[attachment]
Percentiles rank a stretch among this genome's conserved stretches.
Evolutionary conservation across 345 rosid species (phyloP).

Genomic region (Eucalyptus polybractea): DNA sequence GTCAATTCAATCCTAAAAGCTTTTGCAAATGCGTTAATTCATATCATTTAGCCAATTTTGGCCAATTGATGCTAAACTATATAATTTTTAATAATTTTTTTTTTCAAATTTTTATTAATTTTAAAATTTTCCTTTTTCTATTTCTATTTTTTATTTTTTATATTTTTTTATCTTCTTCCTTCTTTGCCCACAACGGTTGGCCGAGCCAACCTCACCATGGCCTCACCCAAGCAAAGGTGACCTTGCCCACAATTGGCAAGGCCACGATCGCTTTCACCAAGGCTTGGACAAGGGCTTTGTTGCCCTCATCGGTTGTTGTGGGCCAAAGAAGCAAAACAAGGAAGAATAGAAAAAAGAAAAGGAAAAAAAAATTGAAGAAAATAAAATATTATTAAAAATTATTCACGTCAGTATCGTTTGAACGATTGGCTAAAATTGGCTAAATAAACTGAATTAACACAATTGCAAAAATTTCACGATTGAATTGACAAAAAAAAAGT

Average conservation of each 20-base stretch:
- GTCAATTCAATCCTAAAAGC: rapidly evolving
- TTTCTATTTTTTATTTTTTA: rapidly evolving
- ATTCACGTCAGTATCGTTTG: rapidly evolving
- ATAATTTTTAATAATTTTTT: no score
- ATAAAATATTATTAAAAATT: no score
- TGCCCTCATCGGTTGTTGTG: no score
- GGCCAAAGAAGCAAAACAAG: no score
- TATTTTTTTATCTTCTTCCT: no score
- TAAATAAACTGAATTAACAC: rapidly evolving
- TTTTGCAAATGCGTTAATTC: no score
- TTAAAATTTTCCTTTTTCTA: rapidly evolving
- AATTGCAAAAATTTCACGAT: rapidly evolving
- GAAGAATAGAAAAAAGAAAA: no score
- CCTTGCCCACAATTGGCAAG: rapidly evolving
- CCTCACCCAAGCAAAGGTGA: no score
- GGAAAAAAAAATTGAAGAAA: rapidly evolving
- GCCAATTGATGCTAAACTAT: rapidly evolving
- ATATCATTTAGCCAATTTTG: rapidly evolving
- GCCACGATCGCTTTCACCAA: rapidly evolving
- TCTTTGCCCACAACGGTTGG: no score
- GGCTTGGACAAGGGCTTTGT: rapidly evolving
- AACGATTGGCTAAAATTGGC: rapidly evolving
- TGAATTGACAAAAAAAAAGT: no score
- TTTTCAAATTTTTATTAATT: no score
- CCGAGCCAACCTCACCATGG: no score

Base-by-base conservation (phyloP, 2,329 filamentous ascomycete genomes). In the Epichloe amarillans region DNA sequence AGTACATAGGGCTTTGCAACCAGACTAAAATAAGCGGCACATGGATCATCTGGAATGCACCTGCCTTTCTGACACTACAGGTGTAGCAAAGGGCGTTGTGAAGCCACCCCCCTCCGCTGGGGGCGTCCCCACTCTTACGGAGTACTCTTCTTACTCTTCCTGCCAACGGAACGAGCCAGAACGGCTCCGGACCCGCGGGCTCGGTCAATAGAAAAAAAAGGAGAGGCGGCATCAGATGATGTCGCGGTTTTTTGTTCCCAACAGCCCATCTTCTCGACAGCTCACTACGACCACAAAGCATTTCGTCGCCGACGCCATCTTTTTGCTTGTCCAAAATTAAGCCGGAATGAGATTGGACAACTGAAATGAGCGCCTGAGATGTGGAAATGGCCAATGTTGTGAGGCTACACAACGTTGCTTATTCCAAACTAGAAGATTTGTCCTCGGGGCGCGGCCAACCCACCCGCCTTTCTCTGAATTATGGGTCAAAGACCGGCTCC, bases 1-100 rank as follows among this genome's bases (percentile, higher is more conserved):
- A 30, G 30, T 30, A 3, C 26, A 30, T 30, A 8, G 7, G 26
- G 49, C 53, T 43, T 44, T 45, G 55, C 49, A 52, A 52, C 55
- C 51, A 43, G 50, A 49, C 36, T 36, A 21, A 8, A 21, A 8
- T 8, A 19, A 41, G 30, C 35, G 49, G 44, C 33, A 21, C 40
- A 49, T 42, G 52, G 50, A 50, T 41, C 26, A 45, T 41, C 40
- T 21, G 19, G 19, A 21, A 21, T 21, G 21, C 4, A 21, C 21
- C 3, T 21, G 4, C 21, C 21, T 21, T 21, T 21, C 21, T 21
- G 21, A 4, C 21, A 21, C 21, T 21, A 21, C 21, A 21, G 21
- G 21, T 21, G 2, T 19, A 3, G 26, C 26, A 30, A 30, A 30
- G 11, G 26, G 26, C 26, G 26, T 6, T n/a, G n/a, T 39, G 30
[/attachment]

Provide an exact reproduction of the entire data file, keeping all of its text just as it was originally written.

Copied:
Percentiles rank a stretch among this genome's conserved stretches.
Evolutionary conservation across 345 rosid species (phyloP).

Genomic region (Eucalyptus polybractea): DNA sequence GTCAATTCAATCCTAAAAGCTTTTGCAAATGCGTTAATTCATATCATTTAGCCAATTTTGGCCAATTGATGCTAAACTATATAATTTTTAATAATTTTTTTTTTCAAATTTTTATTAATTTTAAAATTTTCCTTTTTCTATTTCTATTTTTTATTTTTTATATTTTTTTATCTTCTTCCTTCTTTGCCCACAACGGTTGGCCGAGCCAACCTCACCATGGCCTCACCCAAGCAAAGGTGACCTTGCCCACAATTGGCAAGGCCACGATCGCTTTCACCAAGGCTTGGACAAGGGCTTTGTTGCCCTCATCGGTTGTTGTGGGCCAAAGAAGCAAAACAAGGAAGAATAGAAAAAAGAAAAGGAAAAAAAAATTGAAGAAAATAAAATATTATTAAAAATTATTCACGTCAGTATCGTTTGAACGATTGGCTAAAATTGGCTAAATAAACTGAATTAACACAATTGCAAAAATTTCACGATTGAATTGACAAAAAAAAAGT

Average conservation of each 20-base stretch:
- GTCAATTCAATCCTAAAAGC: rapidly evolving
- TTTCTATTTTTTATTTTTTA: rapidly evolving
- ATTCACGTCAGTATCGTTTG: rapidly evolving
- ATAATTTTTAATAATTTTTT: no score
- ATAAAATATTATTAAAAATT: no score
- TGCCCTCATCGGTTGTTGTG: no score
- GGCCAAAGAAGCAAAACAAG: no score
- TATTTTTTTATCTTCTTCCT: no score
- TAAATAAACTGAATTAACAC: rapidly evolving
- TTTTGCAAATGCGTTAATTC: no score
- TTAAAATTTTCCTTTTTCTA: rapidly evolving
- AATTGCAAAAATTTCACGAT: rapidly evolving
- GAAGAATAGAAAAAAGAAAA: no score
- CCTTGCCCACAATTGGCAAG: rapidly evolving
- CCTCACCCAAGCAAAGGTGA: no score
- GGAAAAAAAAATTGAAGAAA: rapidly evolving
- GCCAATTGATGCTAAACTAT: rapidly evolving
- ATATCATTTAGCCAATTTTG: rapidly evolving
- GCCACGATCGCTTTCACCAA: rapidly evolving
- TCTTTGCCCACAACGGTTGG: no score
- GGCTTGGACAAGGGCTTTGT: rapidly evolving
- AACGATTGGCTAAAATTGGC: rapidly evolving
- TGAATTGACAAAAAAAAAGT: no score
- TTTTCAAATTTTTATTAATT: no score
- CCGAGCCAACCTCACCATGG: no score

Base-by-base conservation (phyloP, 2,329 filamentous ascomycete genomes). In the Epichloe amarillans region DNA sequence AGTACATAGGGCTTTGCAACCAGACTAAAATAAGCGGCACATGGATCATCTGGAATGCACCTGCCTTTCTGACACTACAGGTGTAGCAAAGGGCGTTGTGAAGCCACCCCCCTCCGCTGGGGGCGTCCCCACTCTTACGGAGTACTCTTCTTACTCTTCCTGCCAACGGAACGAGCCAGAACGGCTCCGGACCCGCGGGCTCGGTCAATAGAAAAAAAAGGAGAGGCGGCATCAGATGATGTCGCGGTTTTTTGTTCCCAACAGCCCATCTTCTCGACAGCTCACTACGACCACAAAGCATTTCGTCGCCGACGCCATCTTTTTGCTTGTCCAAAATTAAGCCGGAATGAGATTGGACAACTGAAATGAGCGCCTGAGATGTGGAAATGGCCAATGTTGTGAGGCTACACAACGTTGCTTATTCCAAACTAGAAGATTTGTCCTCGGGGCGCGGCCAACCCACCCGCCTTTCTCTGAATTATGGGTCAAAGACCGGCTCC, bases 1-100 rank as follows among this genome's bases (percentile, higher is more conserved):
- A 30, G 30, T 30, A 3, C 26, A 30, T 30, A 8, G 7, G 26
- G 49, C 53, T 43, T 44, T 45, G 55, C 49, A 52, A 52, C 55
- C 51, A 43, G 50, A 49, C 36, T 36, A 21, A 8, A 21, A 8
- T 8, A 19, A 41, G 30, C 35, G 49, G 44, C 33, A 21, C 40
- A 49, T 42, G 52, G 50, A 50, T 41, C 26, A 45, T 41, C 40
- T 21, G 19, G 19, A 21, A 21, T 21, G 21, C 4, A 21, C 21
- C 3, T 21, G 4, C 21, C 21, T 21, T 21, T 21, C 21, T 21
- G 21, A 4, C 21, A 21, C 21, T 21, A 21, C 21, A 21, G 21
- G 21, T 21, G 2, T 19, A 3, G 26, C 26, A 30, A 30, A 30
- G 11, G 26, G 26, C 26, G 26, T 6, T n/a, G n/a, T 39, G 30